Rat osteoblast cells (R-OST-583; Lonza) were cultured at log phase growth in standard culture conditions (37 °C in a 5% CO2 incubator on tissue culture dishes) using DMEM/high glucose + 5% FBS and 1% ABAM (Sigma Chemical). Cells were dissociated using 1× trypsin/EDTA solution (Sigma Chemical) for 5 min at room temperature, followed by serum inactivation. Cells were counted using a hemocytometer, collected by centrifugation, and re-suspended at a concentration of 25,000 cells per 400 microliters of growth media as the custom-made acrylic well capacity was 400 microliters. Osteoblast cells were seeded at a density of 25,000 cells/well on each group of PMMA samples in a custom-made silicone well-plate. Cells were then cultured for 48 h to allow cell adhesion and proliferation on the PMMA surface. Parallel samples similar to those tested for adhesion and proliferation were cultured for 3 weeks and prepared for immunostaining to determine hydroxyapatite mineralization and osteonectin adsorption. A Click-iT® EdU stain was used to evaluate cell adhesion and proliferation for each sample according to the vendor’s protocol [31]. This 48-h assay involved the addition of EdU, or 5-ethynyl-2′-deoxyuridine, to each well after the initial 24 h incubation. The EdU was a modified thymine nucleotide that contained a terminal alkyne. After a total of 48 h, the cells were fixed with paraformaldehyde and stained with Alexa-488. The terminal alkyne in the EdU reacted with the azide in Alexa-488, which caused the proliferated cells that incorporated the EdU tag to fluoresce green under fluorescent microscopy. An OsteoImage™ mineralization assay kit from Lonza was used according to the vendor’s protocol. For the protein adsorption test, anti-osteonectin (clone AON-1; Developmental Studies Hybridoma Bank) was used as the primary antibody and goat anti-mouse rhodamine (red) was used as the secondary antibody. For the mineralization and protein adsorption tests, nuclei were stained with Hoechst stain (blue). The qualitative and quantitative measurements of cell viability on the ENF treated PMMA surfaces were conducted from images captured with an Olympus DP72 camera and CelSens software. Cell adhesion on the surface of all types of PMMA samples was analyzed for the qualitative measurement of cell viability. The number of cells adhered and the number of cells proliferated after adhesion to each sample were determined from the captured images using the ImageJ software program (http://imagej.nih.gov/ij/) (National Institutes of Health, Bethesda, MD, USA). Cell densities on ENF coated PMMA samples were compared with the control PMMA samples for the quantitative measurement of cell adhesion and the percentage of proliferation. The ratio of mineralized and osteonectin stain area over the total area of the image field was used to compare the mineralization and osteonectin activities between the control and ENF coated PMMA samples, respectively.

4.3.3. Mechanical Tests

Three-point bend (3PB) tests were conducted on each group of PMMA samples (n = 10) to compare the bending modulus, strength, and maximum deflection between the sample groups. Each sample was tested at room temperature at the loading rate of 0.01 mm/s using a Test Resources Universal Testing Machine. The specimens were mounted on the custom-made roller supports (span length = 16 mm) in the test stage and were pressed by a custom made 3PB indenter (tip radius = 3.2 mm) (Figure 13). The load vs. displacement was continuously recorded until the failure of the specimens. The corresponding stress-stress values from the load-displacement values and the bending properties were calculated using ASTM F417-78 standard formulations [29].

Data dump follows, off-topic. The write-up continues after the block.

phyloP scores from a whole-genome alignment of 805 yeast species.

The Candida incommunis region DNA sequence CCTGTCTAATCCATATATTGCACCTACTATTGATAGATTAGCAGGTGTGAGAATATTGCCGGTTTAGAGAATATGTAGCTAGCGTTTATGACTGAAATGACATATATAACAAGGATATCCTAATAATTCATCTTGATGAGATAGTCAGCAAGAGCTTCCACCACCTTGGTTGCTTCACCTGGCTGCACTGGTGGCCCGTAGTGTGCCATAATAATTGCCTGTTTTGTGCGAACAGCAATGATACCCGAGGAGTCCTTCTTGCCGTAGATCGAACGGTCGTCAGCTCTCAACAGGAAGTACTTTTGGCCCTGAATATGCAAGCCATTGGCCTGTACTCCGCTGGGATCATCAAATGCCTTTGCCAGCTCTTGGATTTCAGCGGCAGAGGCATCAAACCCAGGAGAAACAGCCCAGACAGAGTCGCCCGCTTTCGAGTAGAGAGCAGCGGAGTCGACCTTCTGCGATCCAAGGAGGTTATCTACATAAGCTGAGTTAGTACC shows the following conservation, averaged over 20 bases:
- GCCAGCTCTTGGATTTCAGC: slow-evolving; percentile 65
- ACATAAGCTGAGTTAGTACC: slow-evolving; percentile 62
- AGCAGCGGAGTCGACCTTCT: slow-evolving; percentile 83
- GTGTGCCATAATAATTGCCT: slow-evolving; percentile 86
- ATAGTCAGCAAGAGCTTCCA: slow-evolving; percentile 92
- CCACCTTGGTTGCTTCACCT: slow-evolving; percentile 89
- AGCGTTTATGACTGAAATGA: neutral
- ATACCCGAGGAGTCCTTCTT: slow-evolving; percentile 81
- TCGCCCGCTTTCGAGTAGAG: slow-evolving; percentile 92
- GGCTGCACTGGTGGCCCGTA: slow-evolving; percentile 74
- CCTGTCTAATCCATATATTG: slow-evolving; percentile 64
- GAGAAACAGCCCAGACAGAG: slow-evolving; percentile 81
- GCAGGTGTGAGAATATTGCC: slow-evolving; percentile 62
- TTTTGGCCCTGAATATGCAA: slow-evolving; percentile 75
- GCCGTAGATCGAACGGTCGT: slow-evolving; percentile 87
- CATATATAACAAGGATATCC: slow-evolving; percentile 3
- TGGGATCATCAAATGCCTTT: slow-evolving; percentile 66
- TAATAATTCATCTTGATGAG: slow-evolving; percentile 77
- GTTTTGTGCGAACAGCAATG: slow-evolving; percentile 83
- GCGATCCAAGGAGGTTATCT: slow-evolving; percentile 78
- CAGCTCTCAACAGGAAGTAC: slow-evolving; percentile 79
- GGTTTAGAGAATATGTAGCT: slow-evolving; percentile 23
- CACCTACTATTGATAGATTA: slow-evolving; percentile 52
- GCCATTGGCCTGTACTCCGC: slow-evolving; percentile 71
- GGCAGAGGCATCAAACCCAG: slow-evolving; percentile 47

Figure 13
Three-point bend fixture for determining the bending properties of the bone cement.

4.3.4. Statistical Analysis

Independent sample t-tests, assuming unequal variances, were used to test for differences in mean adhesion density, cell proliferation, mineralization, amount of osteonectin, roughness, width, height, bending modulus, bending strength, and maximum deflection between the control and ENF coated PMMA samples. To test for differences in the mean number of adhered cells after 2 and 14 days, a two-factor (time and treatment) analysis of variance (ANOVA) was performed. Due to the presence of one extreme outlier and an indication of heterogeneity, ANOVA was performed on the log transformed data. A significance level of 0.05 was used for all tests. All analyses were performed using either proc t test or proc mixed in SAS v. 9.4 (SAS Institute, Cary, NC, USA).

5. Conclusions

This study found a statistically significant improvement on the osteoblast cytocompatibility properties of PMMA for PCL ENF treated PMMA samples compared to the non-treated PMMA samples due to the increased PMMA cement surface roughness. In addition, this study observed that the PCL ENF coating on PMMA had no adverse effect on the mechanical properties of PMMA under bending. Since the PCL ENF coating method developed in this study improved the physico- and biocompatibility of PMMA, it can be concluded that PMMA surface modifications by PCL ENF coating favor in vivo bone formation that leads to improved implant union with bone.

Acknowledgments

This publication was made possible by Grant Number 5P20GM103447 from the NIH and on-campus faculty grant and CURE-STEM awards from the College of Math and Science and the University of Central Oklahoma Office of Research and Grants. The AON-1 osteonectin antibody developed by John D. Termine was obtained from the Developmental Studies Hybridoma Bank, created by the NICHD of the NIH and maintained at The University of Iowa, Department of Biology, Iowa City, IA 52242.

Author Contributions

Author Contributions

M.K. and S.R. conceived and designed the experiments; S.R. and H.G.J. performed the mechanical and surface characterization experiments; A.V.C. and M.B.V. performed the cell culture analysis. M.K. analyzed the data and wrote the manuscript. T.L.M. conducted the statistical analysis. All authors proof read the manuscript.

Conflicts of Interest

Conflicts of Interest

The authors have no conflicts of interest.